Yuri Felsen’s modernist work delivers a sometimes brilliant, always stark and intricate, account of his Russian emigre protagonist’s inner world.

Deceit, by Yuri Felsen. An outstanding English translation from the Russian by Bryan Karetnyk. Prototype Publishing, 2022. 240 pages.

In the midst of his long exile in Argentina, Polish novelist Witold Gombrowicz mused on the effect emigration has on a writer:

Everything to which they were tied and everything that bound themhomeland, ideology, politics, group, program, faith, milieueverything vanished into the whirlpool of history and only a bubble filled with nothingness remained on the surface. Those thrown out of their little world found themselves facing a world, a boundless world and, consequently, one that was impossible to master.

In his 1930 novel Deceit, Russian emigre writer Yuri Felsen gave a frenzied expression to this impossibility while providing a harried, consuming view of what filling this bubble might look like. Written in diary form and covering the space of an unspecified year in the 1920s, the narrator recounts the arrival of fellow Russian emigrant, Lyolya Heard, charting his expectations of their romance as it turns into obsessive torment and a belated measure of self-awareness.

Felsen, born Nikolai Freudenstein in St. Petersburg in 1894, left Russia following the Revolution, making his way to Riga, Berlin, and finally, Paris. It is in Paris that the novel is set, and yet this Paris is an insubstantial, phantom city. Neither its streets and monuments nor its atmosphere is conjured up. The narrator passes his time in unnamed cafes, restaurants, and hotel rooms that are featureless and interchangeable. The same is true of the narrator’s job. He describes the “scurrying about” it involves but never gives much of a hint what “it” is. He is apparently in business of some kind. The tenuous economic realities of the emigre hover over the book but as if they were an atmospheric phenomenon rather than a practical necessity.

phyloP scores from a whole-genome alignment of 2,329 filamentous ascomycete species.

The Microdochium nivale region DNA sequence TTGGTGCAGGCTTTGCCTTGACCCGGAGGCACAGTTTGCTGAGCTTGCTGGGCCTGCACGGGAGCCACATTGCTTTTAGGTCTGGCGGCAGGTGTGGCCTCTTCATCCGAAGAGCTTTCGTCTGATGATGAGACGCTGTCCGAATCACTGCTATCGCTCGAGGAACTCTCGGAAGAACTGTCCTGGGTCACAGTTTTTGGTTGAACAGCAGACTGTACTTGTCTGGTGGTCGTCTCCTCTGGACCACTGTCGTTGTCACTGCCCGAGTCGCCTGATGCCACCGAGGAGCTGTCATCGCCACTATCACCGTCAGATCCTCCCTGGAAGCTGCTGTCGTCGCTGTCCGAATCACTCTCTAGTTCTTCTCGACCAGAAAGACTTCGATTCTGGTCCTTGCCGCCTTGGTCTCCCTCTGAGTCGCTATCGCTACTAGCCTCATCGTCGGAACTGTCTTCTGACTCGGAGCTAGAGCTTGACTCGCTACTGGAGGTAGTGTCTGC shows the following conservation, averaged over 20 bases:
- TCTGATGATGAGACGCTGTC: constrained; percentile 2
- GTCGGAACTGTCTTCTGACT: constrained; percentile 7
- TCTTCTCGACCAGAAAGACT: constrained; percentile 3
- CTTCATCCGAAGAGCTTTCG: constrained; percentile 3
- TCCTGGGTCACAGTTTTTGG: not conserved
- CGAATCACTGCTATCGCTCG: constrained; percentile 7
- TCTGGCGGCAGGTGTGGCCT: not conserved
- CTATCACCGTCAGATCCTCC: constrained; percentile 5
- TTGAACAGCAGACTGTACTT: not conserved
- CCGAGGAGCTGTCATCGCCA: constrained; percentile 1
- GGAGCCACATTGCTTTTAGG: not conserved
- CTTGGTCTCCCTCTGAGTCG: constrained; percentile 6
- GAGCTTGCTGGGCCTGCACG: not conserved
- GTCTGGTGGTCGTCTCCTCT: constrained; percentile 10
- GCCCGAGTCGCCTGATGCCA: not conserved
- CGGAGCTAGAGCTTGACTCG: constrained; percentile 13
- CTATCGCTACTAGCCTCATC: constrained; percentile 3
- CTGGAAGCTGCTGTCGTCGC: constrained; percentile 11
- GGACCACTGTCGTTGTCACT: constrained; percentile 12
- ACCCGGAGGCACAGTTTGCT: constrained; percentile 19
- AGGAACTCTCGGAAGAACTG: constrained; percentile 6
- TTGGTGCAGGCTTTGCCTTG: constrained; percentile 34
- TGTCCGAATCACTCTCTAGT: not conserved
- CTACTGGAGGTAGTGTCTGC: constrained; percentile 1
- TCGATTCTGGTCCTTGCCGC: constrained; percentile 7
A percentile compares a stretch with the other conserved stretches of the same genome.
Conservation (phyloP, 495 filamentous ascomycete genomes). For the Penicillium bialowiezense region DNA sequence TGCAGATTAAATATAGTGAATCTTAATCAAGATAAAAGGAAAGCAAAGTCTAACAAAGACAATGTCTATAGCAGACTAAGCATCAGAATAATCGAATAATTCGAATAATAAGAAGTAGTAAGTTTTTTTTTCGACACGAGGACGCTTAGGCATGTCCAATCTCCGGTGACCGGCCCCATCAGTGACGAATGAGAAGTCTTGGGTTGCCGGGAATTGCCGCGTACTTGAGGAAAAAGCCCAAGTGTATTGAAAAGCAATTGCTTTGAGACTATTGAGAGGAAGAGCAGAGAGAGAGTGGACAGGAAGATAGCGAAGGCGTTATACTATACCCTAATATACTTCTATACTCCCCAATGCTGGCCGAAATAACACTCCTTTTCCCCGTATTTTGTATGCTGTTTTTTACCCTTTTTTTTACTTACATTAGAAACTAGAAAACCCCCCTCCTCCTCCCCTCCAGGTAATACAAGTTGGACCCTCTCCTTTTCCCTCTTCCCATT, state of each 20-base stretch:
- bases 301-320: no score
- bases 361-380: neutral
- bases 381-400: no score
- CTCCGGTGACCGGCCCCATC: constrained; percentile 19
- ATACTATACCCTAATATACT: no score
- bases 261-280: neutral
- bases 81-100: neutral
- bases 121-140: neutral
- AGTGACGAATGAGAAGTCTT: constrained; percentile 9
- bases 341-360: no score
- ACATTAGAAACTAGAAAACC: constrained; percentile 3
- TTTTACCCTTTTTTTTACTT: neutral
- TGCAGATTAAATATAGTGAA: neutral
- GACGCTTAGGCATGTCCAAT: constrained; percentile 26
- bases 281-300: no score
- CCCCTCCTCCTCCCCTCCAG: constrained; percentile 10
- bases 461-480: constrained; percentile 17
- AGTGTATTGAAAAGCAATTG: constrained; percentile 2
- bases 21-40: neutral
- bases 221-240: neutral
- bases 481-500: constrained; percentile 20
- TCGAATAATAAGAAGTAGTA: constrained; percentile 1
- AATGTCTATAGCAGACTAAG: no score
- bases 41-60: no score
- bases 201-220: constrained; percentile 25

Nikolai Freudenstein as he appeared on his university card aged 18. He later adopted the pen name Yuri Felsen.

There is a literary purpose to these omissions. It is as if Felsen is thumbing his nose at all the trappings and identifying marks of reality itself. The narrator’s real life doesn’t take place in Paris, at work, or among friends, but almost entirely inside his head. Even the massive historical and political changes that brought this emigre life into being are barely alluded to.

This isn’t the placelessness of a fellow modernist writer like Kafka, but more closely resembles that of a hyperrealistic painting, where the attention to detail – the glint of light on a bottle, the folds of skin on the figure’s neck – obscure any sign of the surroundings. Felsen isn’t looking at the world through a wide-angle lens but a microscope, one pointed deep within himself.

In many ways, Lyolya is just as much of a cipher. She appears here and there, speaks, but we only see her through the prism of the narrator’s obsession:

“My fear grows: the past is not yet gone and may still return, and in my memory yesterday’s Lyolya appears again, like a bolt from the blue, sitting in front of the mirror, as does my bewildered, vaguely foreboding and suddenly awakened sense of despair.”